Coffee for Oppenheim
31 Jan 2017 – 25 Feb 2017
Tuesday - Saturday, 2 - 6 pm
Cost of entry
- 36 Rue Falguière
- Falguiere (line 12), Pasteur (line 6, 12)
A new exhibition by PUTPUT to well-start the new year !
PUTPUT is an interdisciplinary artist duo formed by Stefan Friedli (born 1987, Switzerland) and Ulrik Martin Larsen (born 1975, Denmark), created in 2011 and based in Copenhagen. The meeting of these two artists, coming from the design and fashion scene, leads them to develop a universe at the intersection of contemporary photography, sculpture and design. Their works, surreal and offbeat constructions, question our perception of reality and invite us to take a fresh look at our close environment. Among their series, Popsicles presents a selection of replicas of ice creams in different flavours, a minimal assembly of a colourful cleaning sponge and a wooden stick. For Inflorescence, PUTPUT create indoor plants, flowering hybrids perched between the natural and artificial. PUTPUT’s artworks renew the genre of still life in a playful and humorous spirit which does not exclude an extensive conceptual and formal research.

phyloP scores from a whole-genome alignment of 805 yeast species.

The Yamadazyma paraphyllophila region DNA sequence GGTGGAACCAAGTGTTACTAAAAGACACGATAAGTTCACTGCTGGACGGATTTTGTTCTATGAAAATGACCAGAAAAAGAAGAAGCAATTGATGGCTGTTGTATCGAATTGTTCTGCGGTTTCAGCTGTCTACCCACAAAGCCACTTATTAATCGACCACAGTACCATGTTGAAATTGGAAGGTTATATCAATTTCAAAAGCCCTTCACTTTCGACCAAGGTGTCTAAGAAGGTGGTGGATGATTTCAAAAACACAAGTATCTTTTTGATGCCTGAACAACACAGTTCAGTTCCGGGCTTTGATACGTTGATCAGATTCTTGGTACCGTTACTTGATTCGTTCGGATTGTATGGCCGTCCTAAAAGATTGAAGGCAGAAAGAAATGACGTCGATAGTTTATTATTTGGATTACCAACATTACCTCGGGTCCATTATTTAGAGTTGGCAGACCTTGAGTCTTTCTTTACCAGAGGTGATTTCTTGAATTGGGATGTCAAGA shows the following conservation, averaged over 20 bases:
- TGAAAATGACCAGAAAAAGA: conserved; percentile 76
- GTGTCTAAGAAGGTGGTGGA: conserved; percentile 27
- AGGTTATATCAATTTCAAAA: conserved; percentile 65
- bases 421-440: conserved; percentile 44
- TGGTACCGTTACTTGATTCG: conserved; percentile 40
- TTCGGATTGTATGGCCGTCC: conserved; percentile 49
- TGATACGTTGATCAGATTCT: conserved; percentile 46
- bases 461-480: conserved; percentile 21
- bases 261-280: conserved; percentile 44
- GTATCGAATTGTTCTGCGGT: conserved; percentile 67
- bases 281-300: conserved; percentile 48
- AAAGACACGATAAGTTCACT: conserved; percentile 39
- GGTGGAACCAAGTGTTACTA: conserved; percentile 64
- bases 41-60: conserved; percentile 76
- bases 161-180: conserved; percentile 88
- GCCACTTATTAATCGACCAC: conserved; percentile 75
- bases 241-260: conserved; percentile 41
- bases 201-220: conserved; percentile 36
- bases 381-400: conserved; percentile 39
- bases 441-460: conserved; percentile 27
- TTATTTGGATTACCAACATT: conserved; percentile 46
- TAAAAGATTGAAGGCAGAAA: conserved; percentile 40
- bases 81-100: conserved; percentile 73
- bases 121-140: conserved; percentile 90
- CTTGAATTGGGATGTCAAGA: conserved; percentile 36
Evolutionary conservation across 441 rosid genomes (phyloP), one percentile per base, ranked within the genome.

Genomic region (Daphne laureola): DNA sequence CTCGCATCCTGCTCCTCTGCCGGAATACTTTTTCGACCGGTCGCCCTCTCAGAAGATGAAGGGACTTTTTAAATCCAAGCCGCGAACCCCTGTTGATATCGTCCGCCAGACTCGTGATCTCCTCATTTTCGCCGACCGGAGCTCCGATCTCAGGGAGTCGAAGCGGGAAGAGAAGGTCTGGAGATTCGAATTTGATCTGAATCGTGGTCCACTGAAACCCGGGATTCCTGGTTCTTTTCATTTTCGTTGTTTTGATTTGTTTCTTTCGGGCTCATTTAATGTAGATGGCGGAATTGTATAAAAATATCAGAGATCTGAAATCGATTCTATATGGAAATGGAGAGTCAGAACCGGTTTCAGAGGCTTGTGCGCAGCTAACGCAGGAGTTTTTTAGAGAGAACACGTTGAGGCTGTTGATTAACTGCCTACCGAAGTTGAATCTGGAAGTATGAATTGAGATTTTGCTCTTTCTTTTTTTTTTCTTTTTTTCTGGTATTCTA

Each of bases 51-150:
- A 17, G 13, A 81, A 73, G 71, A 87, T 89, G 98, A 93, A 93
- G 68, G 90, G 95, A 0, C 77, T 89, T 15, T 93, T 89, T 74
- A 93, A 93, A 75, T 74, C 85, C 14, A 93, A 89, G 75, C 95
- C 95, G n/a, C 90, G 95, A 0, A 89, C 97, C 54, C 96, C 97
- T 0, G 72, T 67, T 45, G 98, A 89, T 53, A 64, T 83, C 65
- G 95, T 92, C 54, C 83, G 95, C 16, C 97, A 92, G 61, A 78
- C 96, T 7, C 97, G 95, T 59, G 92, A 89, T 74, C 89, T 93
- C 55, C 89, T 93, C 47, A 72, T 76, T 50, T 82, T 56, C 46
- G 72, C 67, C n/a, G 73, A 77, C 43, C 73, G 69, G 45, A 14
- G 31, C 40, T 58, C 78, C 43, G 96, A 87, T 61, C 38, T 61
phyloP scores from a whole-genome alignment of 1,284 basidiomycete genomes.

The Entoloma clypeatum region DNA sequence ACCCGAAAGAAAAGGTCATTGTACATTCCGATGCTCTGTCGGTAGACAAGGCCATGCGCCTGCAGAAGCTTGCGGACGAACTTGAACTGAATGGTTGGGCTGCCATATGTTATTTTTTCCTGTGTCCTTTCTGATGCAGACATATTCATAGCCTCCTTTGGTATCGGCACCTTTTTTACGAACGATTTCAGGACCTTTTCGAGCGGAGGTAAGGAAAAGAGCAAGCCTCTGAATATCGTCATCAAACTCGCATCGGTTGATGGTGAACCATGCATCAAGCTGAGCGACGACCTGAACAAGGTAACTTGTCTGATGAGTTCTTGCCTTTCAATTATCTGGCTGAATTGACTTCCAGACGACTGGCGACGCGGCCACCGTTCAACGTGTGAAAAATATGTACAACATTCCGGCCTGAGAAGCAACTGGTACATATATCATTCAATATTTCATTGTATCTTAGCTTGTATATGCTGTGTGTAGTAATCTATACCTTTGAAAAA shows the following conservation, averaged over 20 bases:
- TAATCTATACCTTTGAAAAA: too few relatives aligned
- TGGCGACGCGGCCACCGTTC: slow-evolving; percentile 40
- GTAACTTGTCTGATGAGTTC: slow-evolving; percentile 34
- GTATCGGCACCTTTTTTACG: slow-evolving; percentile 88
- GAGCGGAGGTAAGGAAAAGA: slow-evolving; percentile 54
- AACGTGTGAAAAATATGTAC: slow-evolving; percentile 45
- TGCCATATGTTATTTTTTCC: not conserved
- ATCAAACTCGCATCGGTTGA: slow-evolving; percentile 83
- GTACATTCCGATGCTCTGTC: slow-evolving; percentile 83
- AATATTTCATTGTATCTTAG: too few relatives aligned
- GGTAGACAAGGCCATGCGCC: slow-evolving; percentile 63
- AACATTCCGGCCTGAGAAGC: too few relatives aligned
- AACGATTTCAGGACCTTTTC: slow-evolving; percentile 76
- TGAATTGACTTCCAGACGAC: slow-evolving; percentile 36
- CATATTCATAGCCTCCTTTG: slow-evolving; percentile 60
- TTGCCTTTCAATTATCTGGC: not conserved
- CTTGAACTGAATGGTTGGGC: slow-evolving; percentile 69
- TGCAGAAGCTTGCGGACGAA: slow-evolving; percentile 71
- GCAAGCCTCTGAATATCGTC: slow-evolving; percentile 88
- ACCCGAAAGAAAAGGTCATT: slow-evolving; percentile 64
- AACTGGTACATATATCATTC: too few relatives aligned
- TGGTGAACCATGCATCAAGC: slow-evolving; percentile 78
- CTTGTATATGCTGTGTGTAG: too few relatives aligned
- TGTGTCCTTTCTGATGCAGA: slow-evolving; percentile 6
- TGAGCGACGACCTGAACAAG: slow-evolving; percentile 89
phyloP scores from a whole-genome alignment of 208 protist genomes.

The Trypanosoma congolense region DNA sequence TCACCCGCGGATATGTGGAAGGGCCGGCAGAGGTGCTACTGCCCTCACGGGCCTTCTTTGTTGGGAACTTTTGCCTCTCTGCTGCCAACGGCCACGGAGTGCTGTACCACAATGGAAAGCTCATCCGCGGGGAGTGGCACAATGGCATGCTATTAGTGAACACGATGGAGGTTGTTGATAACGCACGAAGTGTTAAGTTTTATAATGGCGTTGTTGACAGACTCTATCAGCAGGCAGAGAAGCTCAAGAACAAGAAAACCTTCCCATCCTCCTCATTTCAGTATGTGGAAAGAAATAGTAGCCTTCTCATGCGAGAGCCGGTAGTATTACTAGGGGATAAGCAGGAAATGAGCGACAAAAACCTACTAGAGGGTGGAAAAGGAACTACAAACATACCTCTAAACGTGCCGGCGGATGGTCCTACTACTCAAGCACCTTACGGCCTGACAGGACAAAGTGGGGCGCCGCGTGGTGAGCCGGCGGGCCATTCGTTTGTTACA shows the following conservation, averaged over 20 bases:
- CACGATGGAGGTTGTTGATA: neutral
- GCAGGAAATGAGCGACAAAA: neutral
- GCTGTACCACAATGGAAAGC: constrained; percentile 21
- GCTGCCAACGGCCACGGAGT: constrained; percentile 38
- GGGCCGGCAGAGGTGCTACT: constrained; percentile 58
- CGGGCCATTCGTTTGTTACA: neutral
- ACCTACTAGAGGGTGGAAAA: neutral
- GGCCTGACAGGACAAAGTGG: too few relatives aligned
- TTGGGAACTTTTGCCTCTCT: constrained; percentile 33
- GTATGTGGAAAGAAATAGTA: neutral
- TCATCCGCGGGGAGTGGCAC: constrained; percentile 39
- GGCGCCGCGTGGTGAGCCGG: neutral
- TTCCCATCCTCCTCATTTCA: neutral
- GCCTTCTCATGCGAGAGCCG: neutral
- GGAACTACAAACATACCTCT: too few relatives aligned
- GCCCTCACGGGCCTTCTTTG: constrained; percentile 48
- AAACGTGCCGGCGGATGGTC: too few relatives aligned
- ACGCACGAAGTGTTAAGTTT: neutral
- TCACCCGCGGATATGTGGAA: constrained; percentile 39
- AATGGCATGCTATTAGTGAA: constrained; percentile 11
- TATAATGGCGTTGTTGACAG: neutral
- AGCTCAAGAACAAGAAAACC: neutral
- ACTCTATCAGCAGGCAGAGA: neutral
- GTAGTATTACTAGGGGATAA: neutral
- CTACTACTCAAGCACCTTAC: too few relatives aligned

The project "Coffee for Oppenheim" has it’s starting point in a diverse combination of references, all with the common denominator of being Swiss or connected to Switzerland. With very direct reference points in truly iconic Swiss artworks, artists, inventions and folklore we have undertaken a journey in sculpture, object and image through new variations, interpretations and byproducts of well known creations.
Meret Oppenheim, Giacometti, Alfred Neweczerzal (inventor of the Zena Rex Peeler, 1947) and the legend of Wilhelm Tell all play central roles for the objects, sculptures and images in the “Coffee for Oppenheim” project. Either as direct inspiration, in thought and philosophy or as instigators for new artworks. The works are tongue in cheek interpretations of these true icons, a tribute that elaborates, reconfigures and indirectly comments on the undeniable quality of these artworks and objects whilst constituting conceptual works of art in their own right.